He has criticisms of reductions of this concept to information theory, which I don’t follow well.

    Anyway I have seen discussions here thinking about entropy, but not much about negentropy or anti entropy. It would be interesting to see if the locality of anti-entropy (life or life supplemented by technology) that he mentions (referring to Schroedinger) can be tied to the locality we find in modal logic.

    • CommentRowNumber6.
    • CommentAuthorbblfish
    • CommentTimeFeb 2nd 2020
    • (edited Feb 2nd 2020)

    There is more on entropy from a philosophical and historical point of view on their website page Response to Guterres. This one is a lot more readable that the previous article I posted. A short extract below.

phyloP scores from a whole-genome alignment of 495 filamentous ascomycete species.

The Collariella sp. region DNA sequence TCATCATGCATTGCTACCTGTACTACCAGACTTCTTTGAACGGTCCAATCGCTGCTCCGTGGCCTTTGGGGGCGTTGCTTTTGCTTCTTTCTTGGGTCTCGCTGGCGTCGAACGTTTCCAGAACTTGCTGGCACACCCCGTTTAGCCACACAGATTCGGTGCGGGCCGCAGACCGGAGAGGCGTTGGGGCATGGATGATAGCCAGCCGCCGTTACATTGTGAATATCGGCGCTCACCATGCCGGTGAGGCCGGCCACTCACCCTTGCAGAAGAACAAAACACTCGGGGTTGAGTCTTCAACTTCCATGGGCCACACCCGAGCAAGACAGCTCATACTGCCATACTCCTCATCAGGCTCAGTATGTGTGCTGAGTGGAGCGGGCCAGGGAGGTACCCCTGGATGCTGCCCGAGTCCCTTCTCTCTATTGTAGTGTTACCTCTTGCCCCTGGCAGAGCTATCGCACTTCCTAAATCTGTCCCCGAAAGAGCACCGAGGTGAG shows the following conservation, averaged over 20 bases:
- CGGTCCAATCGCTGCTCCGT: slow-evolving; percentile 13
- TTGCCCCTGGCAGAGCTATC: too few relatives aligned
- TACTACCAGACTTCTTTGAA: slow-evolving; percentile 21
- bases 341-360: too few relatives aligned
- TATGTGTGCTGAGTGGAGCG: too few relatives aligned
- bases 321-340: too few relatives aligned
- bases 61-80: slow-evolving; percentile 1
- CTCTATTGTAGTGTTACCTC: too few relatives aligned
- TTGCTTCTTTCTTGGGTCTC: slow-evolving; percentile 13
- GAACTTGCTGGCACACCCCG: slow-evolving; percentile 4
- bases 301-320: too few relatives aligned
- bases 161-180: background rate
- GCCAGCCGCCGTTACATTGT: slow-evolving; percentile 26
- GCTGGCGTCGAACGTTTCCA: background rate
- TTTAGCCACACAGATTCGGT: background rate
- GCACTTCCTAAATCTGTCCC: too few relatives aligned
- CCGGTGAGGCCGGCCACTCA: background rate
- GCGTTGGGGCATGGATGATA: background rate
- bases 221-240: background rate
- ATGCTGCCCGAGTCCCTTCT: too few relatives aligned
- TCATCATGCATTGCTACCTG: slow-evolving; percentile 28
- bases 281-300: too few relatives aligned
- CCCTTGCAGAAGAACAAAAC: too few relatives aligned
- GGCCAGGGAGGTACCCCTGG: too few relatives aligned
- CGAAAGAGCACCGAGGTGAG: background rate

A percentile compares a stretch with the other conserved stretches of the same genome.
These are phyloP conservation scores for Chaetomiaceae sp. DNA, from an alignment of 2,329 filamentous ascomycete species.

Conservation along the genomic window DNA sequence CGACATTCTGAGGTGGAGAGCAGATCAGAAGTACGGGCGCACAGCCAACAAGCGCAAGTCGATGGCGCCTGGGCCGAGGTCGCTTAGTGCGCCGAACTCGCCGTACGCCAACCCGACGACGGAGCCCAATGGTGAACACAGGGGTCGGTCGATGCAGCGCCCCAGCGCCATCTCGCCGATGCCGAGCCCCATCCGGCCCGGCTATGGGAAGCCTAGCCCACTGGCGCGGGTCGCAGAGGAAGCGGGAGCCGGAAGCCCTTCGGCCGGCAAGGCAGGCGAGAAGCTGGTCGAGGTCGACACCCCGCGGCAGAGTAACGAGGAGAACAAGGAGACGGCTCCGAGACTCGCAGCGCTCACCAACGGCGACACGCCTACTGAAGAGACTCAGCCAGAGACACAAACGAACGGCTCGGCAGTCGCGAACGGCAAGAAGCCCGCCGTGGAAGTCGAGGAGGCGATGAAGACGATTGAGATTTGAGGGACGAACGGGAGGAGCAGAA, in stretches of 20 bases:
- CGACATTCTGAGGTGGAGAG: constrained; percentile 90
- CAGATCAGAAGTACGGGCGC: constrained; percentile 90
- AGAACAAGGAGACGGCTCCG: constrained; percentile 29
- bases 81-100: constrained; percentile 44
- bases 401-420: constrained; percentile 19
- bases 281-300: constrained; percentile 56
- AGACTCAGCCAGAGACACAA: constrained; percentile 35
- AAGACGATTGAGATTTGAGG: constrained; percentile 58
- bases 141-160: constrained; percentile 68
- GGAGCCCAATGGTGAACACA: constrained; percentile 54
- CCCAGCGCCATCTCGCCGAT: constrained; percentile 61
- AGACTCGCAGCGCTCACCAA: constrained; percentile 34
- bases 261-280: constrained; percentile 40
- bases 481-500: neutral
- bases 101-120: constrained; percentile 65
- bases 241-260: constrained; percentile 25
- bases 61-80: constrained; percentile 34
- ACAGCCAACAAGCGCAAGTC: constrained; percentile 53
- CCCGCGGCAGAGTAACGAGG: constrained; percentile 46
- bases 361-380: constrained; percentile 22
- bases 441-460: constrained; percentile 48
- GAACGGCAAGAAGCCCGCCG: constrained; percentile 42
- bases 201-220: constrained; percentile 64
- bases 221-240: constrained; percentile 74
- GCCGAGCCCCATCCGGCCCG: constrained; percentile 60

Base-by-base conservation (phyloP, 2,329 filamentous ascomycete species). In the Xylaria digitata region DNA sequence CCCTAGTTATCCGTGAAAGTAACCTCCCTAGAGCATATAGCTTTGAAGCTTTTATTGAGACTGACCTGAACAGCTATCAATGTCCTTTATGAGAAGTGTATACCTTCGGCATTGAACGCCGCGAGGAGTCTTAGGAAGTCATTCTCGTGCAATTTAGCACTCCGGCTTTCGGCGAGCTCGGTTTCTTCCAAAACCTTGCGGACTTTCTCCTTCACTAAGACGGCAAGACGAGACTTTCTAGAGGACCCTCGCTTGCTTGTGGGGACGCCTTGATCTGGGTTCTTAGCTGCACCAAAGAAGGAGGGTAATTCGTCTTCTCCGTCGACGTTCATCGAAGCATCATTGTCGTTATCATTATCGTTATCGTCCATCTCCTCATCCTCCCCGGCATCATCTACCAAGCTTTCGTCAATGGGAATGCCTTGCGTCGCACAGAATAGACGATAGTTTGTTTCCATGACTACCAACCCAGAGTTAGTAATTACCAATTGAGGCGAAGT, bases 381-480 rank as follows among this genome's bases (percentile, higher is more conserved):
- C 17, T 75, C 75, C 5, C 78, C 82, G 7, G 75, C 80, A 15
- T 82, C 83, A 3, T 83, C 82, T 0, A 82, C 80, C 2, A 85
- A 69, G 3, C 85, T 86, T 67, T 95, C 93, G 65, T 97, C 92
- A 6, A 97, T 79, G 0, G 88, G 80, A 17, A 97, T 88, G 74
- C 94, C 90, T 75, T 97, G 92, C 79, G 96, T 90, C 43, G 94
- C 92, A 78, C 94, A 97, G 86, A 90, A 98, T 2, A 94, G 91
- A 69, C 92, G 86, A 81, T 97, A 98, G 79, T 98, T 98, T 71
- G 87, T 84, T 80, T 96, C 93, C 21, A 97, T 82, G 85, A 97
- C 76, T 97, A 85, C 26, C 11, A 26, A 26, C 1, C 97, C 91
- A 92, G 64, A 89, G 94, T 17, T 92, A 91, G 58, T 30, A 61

From the perspective of thermodynamics, biological situations are not at a maximum entropy and do not tend towards maximum entropy. The low and sometimes decreasing entropy of biological objects seems to “contradict” the second principle of thermodynamics, which states that entropy cannot decrease in an isolated system. However, biological situations, including the biosphere as a whole, are not isolated systems. Biological situations are open; they use flows of energy, matter, and entropy. At the level of the biosphere, the sun is the primary provider of free energy that is used by photosynthetic organisms. Therefore, biological situations do not contradict the second principle. A consequence is that biological organizations and, by extension, social organizations, are necessarily local and depend on their coupling with their surroundings. In organisms, the relationship between the inside and the outside is materialized and organized by semi-permeable membranes.